Average investment size decreased to $23 million for 2023, down nearly 15% despite large investments into Seurat Technologies, Divergent, and Ursa Major. This decrease in the average is in line with fewer large investments in 2023 compared to an overexuberant 2021-2022 and also in line with publicly traded company values decreasing in 2022-2023.

Additive Manufacturing Mergers and Acquisitions

Mergers and acquisitions involving companies working in part or whole with additive manufacturing decreased from the 2021 high of 66 down to 41 transactions for 2022 and further to 24 transactions in 2023. The significant slowdown in M&A activity reflects the increased cost of capital due to rising interest rates alongside recessionary concerns and geopolitical uncertainty.

Looking at 2019 and 2020 as a basis, 2023 M&A activity should be viewed as typical for an industry that continues to add more new companies than the combination of consolidation and bankruptcy. The company types acquired in 2023 were also typical with nearly equal numbers of service businesses and technology businesses joining larger entities.

In light of 2023 activity, additive manufacturing remains a growth industry with double-digit year-over-year growth rates. While 2023’s venture investments trended down, the application focus was reaffirmed and retains some of the industry’s currently overshadowed successes. Similarly, stepping back to pre-pandemic M&A activity and taking stock of the low publicly traded company valuations should feel like a return to business fundamentals.

The AM roller coaster’s loops and turns appear to be coming to an end as the industry finally approaches the station, where a stable foundation awaits application companies and service business.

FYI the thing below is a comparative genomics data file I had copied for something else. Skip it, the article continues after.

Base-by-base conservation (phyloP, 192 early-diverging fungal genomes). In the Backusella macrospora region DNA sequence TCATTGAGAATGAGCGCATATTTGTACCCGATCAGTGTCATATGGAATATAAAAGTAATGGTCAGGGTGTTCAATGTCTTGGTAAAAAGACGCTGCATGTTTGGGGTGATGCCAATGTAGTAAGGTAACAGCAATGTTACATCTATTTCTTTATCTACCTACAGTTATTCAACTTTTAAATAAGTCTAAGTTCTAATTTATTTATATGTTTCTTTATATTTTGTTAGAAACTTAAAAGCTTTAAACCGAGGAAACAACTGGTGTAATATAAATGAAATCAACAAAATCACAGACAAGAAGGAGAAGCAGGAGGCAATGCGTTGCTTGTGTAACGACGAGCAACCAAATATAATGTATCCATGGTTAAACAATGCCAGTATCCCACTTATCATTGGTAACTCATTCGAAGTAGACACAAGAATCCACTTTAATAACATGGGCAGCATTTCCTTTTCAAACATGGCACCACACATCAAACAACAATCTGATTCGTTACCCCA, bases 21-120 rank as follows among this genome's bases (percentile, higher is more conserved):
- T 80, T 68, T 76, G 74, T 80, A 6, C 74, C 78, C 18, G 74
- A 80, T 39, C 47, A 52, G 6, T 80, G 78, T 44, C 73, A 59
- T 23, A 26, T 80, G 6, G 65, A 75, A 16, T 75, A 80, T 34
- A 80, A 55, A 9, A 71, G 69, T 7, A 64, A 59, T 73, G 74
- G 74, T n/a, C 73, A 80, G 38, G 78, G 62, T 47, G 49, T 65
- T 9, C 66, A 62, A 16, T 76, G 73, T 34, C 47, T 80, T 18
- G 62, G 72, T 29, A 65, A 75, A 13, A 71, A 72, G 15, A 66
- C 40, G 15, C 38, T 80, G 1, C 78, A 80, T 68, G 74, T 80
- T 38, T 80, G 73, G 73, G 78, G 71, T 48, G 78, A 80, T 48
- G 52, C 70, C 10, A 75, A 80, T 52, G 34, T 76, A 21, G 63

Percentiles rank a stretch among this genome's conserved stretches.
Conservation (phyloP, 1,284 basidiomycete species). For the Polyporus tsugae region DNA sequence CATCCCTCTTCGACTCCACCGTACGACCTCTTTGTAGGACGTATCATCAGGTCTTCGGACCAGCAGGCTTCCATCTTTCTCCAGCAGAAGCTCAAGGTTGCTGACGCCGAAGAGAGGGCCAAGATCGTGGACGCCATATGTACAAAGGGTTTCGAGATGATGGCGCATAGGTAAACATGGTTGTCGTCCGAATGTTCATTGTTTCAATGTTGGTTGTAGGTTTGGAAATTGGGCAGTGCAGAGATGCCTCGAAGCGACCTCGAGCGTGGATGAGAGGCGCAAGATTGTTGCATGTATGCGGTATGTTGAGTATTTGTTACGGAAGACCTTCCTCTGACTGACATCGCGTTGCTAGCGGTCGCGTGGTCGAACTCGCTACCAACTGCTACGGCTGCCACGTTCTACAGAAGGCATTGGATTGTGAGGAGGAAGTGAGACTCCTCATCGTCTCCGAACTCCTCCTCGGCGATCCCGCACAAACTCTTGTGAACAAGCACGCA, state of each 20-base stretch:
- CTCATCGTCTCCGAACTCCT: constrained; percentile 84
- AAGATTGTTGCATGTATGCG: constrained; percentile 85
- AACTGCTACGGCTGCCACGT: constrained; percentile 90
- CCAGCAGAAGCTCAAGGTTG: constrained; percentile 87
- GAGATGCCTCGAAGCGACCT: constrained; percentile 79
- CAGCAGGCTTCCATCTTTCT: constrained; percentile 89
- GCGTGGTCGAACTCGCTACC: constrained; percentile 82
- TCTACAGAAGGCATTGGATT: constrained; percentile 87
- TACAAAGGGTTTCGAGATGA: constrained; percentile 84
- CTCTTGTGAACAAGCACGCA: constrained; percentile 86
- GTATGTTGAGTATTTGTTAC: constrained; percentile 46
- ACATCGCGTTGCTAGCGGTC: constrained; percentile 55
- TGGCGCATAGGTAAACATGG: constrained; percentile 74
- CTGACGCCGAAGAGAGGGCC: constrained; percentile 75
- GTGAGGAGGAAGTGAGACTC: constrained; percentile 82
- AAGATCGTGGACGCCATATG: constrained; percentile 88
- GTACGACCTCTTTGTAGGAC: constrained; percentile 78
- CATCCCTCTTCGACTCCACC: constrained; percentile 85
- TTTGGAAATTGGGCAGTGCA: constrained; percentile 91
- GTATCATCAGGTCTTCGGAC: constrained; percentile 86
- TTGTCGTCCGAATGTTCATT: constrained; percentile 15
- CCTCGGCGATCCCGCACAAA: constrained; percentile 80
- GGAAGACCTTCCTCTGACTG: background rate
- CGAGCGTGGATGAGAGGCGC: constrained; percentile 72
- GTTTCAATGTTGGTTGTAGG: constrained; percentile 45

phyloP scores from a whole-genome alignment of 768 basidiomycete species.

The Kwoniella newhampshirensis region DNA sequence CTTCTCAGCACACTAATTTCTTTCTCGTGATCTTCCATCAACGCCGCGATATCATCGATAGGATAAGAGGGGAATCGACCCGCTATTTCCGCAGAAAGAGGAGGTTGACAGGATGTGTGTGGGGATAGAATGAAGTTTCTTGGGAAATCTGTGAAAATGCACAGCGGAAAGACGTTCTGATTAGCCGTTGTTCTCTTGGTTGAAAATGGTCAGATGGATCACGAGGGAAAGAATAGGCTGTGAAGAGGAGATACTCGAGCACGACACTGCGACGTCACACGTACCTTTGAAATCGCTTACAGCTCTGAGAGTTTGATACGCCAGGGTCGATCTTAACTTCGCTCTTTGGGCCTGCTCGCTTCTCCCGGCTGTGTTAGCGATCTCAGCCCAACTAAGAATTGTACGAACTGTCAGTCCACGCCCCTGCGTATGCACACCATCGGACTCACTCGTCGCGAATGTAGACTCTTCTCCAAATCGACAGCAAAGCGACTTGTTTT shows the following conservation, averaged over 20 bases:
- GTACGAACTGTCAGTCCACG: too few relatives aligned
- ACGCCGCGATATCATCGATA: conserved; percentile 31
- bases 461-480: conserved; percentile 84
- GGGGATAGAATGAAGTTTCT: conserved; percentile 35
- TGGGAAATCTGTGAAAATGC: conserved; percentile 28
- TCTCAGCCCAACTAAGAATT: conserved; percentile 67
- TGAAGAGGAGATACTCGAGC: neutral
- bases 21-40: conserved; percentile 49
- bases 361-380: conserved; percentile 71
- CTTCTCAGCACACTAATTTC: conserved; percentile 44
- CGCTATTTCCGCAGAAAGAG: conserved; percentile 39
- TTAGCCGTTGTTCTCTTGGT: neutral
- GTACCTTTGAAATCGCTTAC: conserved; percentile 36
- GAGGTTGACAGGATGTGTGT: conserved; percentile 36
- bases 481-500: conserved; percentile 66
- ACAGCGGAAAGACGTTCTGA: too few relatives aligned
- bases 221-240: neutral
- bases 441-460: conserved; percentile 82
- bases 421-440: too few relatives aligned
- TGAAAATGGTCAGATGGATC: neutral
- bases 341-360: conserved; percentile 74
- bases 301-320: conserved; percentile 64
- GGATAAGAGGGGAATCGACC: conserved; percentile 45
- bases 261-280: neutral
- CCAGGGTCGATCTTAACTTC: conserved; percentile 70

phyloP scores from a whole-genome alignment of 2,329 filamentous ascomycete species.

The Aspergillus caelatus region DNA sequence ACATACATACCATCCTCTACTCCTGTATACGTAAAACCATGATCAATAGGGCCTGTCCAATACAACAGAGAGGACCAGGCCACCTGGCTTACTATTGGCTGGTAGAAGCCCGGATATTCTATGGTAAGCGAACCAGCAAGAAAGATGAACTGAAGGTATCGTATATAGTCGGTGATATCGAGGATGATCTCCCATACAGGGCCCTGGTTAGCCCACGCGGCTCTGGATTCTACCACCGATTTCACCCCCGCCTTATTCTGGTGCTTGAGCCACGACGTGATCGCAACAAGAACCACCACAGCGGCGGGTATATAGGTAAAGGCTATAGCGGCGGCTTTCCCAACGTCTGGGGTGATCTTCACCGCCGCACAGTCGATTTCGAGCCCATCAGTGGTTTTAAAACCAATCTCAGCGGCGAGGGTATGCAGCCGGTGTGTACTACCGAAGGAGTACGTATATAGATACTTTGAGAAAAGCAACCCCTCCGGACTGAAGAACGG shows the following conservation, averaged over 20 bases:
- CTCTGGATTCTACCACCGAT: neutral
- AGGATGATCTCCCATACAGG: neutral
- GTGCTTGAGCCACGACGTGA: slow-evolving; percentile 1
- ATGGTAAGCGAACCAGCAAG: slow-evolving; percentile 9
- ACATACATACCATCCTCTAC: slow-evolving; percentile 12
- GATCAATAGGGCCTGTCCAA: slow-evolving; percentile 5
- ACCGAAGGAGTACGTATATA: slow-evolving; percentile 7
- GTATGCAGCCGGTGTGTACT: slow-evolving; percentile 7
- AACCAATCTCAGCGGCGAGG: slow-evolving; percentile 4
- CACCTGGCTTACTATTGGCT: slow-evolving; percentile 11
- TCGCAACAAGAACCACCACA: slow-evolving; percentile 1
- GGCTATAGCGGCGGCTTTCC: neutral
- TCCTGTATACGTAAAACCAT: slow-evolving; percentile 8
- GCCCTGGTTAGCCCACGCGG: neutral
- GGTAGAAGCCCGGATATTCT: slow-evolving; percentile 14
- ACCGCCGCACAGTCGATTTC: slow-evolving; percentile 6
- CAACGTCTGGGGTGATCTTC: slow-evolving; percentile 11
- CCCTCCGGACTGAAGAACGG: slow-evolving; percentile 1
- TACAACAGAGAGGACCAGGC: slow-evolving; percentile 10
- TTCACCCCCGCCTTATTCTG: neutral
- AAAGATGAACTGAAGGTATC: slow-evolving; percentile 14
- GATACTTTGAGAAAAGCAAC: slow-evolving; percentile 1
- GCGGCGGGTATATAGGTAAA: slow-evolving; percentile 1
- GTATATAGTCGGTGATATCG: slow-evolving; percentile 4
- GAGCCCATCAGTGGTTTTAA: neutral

To read the rest of the Additive Issue of MT Magazine, click here.

PicturePicture
Author
Dayton Horvath
Director, Emerging Technology & Investments
Recent technology News
All the materials machine. Don't hold your breath. AI, take the wheel. Check your composites before you wreck yourself. Financing tech is hard.
Machining.edu. Direct ink writing. 'I am titanium'. AI vs. human conversations. Green Z.
With Formnext in Chicago, we and our partners can leverage AM in the United States to reach the next level of innovative manufacturing technologies. There’s huge potential among U.S. companies that still haven’t encountered or taken advantage of AM.
Biorobotic hand can touch and feel. 0.000000952 seconds. Explosive design and manufacturing optimization. In keeping with the explosive theme... The difference between AI and AGI.
NASA's new superalloy. Manufacturing USA 2023 report. The CIA's SpookGPT. Chuck or lightweight flywheel? LLM hallucinations.
Similar News
undefined
Intelligence
By AMT | Jul 22, 2024

Effective email marketing balances text and visuals to engage without triggering spam filters. Learn strategies for integrating compelling imagery with substantive content, emphasizing search-friendly text and authentic visuals to drive recipient interest.

5 min
undefined
Technology
By Stephen LaMarca | Jul 19, 2024

Supply chain orchestration. Aussie brick-laying robot truck. Physical AI sensors. Royalberry PI. 3D printing with resin stinks.

7 min
undefined
Technology
By Nina Anderson | Jul 18, 2024

AI and advanced sensors transform robotics, enabling direct force control with feedback. This article explores AI's role in integrated force control, predictive modeling, and their impact on robotic performance and end effectors across applications.

5 min